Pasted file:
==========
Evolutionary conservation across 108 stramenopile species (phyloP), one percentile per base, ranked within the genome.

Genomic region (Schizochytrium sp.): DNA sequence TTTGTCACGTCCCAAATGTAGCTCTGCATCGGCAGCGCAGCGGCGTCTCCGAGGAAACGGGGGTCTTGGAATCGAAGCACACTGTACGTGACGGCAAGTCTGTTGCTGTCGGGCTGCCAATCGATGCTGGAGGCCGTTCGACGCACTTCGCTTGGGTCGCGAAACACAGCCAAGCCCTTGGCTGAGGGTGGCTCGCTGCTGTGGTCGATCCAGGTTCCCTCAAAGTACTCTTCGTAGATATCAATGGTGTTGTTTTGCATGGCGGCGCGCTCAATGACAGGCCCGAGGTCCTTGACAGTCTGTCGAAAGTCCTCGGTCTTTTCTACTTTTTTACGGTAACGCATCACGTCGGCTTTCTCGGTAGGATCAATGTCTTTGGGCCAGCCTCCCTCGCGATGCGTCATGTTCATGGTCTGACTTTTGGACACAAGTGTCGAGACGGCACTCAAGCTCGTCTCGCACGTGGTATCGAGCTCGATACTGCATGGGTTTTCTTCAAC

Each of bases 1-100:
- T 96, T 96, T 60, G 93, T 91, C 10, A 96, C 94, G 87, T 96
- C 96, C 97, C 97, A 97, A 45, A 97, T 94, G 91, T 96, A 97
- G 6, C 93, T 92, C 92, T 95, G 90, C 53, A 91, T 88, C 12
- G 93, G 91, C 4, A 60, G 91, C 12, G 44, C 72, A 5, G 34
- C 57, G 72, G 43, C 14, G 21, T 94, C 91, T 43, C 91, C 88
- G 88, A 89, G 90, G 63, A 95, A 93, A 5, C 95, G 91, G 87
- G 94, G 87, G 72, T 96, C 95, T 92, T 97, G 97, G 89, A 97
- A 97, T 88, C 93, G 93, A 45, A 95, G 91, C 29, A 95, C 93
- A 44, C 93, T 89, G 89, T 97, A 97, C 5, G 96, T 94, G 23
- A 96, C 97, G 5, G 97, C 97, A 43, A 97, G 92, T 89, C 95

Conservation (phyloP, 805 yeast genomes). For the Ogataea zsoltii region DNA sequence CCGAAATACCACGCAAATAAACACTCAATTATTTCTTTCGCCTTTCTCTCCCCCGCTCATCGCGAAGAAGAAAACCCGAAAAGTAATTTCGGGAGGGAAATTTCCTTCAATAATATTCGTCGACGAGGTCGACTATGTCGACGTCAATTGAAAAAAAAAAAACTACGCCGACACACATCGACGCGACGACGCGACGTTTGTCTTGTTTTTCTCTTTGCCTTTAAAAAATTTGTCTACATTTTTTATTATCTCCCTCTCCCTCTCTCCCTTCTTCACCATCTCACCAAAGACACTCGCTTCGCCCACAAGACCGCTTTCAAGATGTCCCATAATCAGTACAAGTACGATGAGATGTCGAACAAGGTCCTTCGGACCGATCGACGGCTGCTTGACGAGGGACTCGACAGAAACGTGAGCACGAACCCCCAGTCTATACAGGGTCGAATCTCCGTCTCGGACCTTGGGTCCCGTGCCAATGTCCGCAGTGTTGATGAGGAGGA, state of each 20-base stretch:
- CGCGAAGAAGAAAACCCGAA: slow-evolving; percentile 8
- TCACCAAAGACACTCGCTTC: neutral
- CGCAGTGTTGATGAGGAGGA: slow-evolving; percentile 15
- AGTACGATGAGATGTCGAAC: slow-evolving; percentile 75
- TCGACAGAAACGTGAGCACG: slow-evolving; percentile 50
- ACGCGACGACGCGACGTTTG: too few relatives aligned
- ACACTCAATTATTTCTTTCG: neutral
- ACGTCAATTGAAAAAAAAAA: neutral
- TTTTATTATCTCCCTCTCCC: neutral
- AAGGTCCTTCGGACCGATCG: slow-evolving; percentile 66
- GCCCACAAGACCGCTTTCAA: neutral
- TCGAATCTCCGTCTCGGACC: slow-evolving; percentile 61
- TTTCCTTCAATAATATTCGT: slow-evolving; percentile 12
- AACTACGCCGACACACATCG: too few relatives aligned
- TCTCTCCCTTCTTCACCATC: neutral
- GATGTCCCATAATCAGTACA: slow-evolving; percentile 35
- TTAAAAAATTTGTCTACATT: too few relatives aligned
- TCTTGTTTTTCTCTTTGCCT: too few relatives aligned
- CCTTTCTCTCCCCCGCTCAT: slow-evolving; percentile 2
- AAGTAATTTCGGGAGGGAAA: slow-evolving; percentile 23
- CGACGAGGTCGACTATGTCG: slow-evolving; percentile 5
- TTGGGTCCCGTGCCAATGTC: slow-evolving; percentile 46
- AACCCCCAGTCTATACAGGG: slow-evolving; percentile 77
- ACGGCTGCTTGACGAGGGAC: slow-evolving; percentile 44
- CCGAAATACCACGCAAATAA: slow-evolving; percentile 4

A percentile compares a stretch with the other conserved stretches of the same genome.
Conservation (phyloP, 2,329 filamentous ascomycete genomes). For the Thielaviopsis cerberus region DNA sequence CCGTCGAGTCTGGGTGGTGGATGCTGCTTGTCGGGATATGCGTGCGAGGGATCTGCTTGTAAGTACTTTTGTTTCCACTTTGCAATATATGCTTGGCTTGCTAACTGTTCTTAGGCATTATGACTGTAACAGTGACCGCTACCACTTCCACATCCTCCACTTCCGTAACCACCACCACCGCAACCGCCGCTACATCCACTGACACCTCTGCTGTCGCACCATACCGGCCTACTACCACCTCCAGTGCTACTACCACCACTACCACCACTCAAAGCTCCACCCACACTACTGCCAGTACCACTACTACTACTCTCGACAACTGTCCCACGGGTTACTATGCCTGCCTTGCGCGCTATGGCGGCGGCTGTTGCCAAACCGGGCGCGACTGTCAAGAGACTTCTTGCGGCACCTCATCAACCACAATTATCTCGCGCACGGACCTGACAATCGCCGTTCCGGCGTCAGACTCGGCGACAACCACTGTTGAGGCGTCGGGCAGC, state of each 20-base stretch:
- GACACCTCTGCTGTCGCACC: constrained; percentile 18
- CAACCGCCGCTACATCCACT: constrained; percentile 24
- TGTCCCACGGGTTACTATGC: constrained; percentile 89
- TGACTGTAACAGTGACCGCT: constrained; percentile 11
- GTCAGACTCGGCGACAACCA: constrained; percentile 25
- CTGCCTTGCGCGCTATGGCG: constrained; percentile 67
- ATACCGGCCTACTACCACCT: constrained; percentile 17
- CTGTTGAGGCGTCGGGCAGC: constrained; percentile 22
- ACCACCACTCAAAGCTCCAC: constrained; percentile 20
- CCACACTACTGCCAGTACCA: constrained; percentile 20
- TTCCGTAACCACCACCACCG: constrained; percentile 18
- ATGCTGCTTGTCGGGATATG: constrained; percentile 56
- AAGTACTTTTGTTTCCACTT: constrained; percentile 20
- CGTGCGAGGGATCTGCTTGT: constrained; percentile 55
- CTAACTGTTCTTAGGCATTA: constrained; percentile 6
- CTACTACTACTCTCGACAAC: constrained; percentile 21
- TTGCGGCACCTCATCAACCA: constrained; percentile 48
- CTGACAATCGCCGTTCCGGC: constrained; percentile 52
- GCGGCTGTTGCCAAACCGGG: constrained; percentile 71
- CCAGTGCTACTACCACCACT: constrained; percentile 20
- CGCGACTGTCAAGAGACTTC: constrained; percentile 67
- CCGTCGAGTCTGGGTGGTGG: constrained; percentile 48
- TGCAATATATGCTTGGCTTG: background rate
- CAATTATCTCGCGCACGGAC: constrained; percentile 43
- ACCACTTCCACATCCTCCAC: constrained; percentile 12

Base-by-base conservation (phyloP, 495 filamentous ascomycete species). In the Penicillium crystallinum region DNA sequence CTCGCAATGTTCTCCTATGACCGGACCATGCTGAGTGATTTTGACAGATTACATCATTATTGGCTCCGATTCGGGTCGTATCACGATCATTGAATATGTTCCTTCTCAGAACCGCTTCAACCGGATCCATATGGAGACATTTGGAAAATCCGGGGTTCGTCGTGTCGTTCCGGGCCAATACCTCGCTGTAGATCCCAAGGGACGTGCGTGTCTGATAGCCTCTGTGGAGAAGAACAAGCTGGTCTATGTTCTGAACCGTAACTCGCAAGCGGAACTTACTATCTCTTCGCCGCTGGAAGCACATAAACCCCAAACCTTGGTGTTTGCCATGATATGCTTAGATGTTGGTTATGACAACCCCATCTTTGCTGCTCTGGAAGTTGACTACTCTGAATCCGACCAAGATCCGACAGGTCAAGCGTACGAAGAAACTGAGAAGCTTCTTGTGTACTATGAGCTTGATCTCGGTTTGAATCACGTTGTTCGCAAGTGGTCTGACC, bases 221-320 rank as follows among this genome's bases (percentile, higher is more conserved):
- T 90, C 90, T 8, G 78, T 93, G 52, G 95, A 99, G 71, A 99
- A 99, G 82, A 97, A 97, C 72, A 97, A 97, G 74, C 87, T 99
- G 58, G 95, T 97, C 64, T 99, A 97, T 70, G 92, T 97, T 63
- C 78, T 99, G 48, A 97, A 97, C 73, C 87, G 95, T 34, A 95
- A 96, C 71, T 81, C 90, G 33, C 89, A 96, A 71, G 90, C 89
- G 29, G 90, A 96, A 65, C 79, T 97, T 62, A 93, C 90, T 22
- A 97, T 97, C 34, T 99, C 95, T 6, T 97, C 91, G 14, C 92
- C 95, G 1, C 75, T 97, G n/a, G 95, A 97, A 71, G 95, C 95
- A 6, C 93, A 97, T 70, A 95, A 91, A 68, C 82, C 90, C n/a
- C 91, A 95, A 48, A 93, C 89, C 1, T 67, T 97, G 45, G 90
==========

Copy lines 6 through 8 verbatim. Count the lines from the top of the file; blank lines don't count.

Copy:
- G 6, C 93, T 92, C 92, T 95, G 90, C 53, A 91, T 88, C 12
- G 93, G 91, C 4, A 60, G 91, C 12, G 44, C 72, A 5, G 34
- C 57, G 72, G 43, C 14, G 21, T 94, C 91, T 43, C 91, C 88